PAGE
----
CDR licensed The Witcher IP for videogames (and, fortunately for CDR, paid the author everything upfront instead of offering a % of profits (something the author now regrets!)). Cyberpunk 2077 is based on a tabletop game; has CDR structured something similar to their Witcher agreement where they can only make video games in the Cyberpunk realm, or does their Cyberpunk deal allow them to capture more upside if the game proves a success (i.e. CDR basically owns all the IP and can make / license movies / TV shows / merchandise etc.)? Is the cyberpunk deal similar to the Witcher deal (flat fee, no profit cut) or will whoever owns the Cyberpunk IP take a profit share?
Valuation: CDR releases blockbuster video game titles. Similar to smaller movie studios, results spike in the years CDR releases a game (assuming it’s successful) and then are middling in the intervening years. Those “lumpy” financials make CDR very difficult to value: trailing financials are generally meaningless (if you use trailing financials in a year the includes a major release, you’re using peak results; if you use trailing financials in a non-release year, you’re using trough results), and any forward metrics need to include estimates for how frequently the company will launch games and how successful those games will be.
An interesting thing to note here: videogames today have much longer lives thanks to updates / add-ons that can be sold over the internet. Grand Theft Auto 5 has retained massive interest and profitability thanks to GTA Online, which is free but offers lots of potential for microtransactions. While The Witcher doesn’t have anything like GTA Online currently, CDR’s projects are big / sweeping enough to think an online world is possible. Adding an online world like GTA would drastically increase the tail end earnings for CDR’s games and make them slightly less “hit” dependent.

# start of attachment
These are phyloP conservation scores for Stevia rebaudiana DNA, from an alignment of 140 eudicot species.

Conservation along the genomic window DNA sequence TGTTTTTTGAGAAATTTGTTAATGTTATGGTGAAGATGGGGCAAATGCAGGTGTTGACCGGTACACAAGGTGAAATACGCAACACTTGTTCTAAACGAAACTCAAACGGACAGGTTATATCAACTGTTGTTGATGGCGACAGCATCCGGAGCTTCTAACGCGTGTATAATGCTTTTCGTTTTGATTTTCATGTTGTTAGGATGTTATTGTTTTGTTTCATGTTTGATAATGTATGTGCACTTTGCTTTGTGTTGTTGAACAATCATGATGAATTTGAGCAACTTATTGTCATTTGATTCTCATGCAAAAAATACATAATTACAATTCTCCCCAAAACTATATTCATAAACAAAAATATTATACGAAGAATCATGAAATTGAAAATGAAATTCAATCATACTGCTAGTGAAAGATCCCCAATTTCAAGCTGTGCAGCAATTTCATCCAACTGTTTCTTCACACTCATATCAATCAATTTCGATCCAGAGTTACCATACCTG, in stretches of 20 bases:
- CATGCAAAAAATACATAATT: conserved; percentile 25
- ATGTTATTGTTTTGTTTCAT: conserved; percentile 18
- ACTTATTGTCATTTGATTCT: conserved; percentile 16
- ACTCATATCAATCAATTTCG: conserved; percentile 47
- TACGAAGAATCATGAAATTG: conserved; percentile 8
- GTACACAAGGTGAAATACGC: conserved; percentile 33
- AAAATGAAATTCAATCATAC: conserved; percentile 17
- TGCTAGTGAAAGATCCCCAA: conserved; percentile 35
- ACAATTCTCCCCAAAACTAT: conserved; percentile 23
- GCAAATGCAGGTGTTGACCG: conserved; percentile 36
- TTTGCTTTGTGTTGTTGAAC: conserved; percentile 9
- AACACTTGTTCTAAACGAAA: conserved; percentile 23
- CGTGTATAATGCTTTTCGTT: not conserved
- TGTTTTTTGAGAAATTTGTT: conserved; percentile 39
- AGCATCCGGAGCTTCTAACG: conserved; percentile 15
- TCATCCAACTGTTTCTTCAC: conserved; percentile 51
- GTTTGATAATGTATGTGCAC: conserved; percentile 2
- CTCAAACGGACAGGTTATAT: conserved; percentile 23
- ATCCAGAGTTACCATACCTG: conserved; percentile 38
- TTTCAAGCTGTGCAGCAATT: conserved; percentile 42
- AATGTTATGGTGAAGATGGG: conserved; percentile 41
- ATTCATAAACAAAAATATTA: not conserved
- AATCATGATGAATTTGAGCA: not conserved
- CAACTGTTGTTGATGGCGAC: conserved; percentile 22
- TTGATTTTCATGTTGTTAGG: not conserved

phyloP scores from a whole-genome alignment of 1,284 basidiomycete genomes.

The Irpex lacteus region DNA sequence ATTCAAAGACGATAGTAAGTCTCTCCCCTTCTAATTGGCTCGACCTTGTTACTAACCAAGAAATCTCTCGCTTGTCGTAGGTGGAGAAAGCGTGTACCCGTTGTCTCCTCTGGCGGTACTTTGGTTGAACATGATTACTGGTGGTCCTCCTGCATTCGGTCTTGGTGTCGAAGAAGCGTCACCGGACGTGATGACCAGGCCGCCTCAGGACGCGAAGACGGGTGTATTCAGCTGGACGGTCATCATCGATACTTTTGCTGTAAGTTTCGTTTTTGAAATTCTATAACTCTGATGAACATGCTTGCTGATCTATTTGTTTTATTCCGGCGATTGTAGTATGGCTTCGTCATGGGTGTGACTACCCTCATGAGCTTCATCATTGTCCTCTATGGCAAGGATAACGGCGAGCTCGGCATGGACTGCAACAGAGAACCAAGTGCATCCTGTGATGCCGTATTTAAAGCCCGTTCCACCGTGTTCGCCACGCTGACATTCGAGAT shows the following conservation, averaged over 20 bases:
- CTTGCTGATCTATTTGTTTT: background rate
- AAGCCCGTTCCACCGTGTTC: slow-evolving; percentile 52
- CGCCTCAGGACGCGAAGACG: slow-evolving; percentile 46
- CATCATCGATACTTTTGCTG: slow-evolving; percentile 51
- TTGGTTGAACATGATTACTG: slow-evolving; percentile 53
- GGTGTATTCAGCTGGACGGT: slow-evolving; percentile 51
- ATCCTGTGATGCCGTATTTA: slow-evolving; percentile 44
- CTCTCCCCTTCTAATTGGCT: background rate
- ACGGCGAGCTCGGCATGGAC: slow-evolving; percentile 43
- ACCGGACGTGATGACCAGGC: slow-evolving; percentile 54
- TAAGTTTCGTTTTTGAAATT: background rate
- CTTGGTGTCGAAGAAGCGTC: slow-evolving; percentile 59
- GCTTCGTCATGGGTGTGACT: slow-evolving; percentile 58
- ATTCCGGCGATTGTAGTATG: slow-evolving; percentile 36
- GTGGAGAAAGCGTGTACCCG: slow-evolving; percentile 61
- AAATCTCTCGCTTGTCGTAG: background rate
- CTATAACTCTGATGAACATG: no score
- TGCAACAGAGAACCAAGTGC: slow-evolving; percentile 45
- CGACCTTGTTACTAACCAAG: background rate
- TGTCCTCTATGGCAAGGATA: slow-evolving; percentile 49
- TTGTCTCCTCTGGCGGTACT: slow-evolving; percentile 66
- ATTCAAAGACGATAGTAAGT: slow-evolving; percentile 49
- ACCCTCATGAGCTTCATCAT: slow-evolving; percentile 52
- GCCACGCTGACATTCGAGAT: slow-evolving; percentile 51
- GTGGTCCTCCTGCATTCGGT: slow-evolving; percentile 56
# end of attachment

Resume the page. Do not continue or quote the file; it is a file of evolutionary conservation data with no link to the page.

So today, CDR trades at ~140 PLN (Poland Zloty), giving them a market cap of around $3.5B USD (I’m going to convert everything to USD going forward, as I’m guessing most of my readers are more familiar with thinking about things in USD). That market cap / valuation looks crazy expensive if you look at the company simply on a trailing basis: they’ve only earned ~$31m in EBIT over the past year, so they’re trading at >100x LTM EBIT. However, CDR is a hit driven business, and the last major Witcher title launched in the middle of 2015. CDR earned almost $110m in EBIT in 2015 and about $80m in EBIT in 2016, so the business / profits can clearly ramp up when the company releases a major title. With Cyberpunk on the horizon for next year, it’s almost certain that profits will ramp up in the near future.
Rather than look at CDR on a trailing basis, I think the appropriate way to value CDR is to value it almost like a pharma company: value the Witcher franchise as a whole, and then value each of their “pipeline” titles on a probability basis by assigning different odds and values to different outcomes (i.e. there’s a 20% chance Cyberpunk is a smash hit and is worth $2B, there’s a 40% chance it’s a regular hit and it's worth $1B, etc.).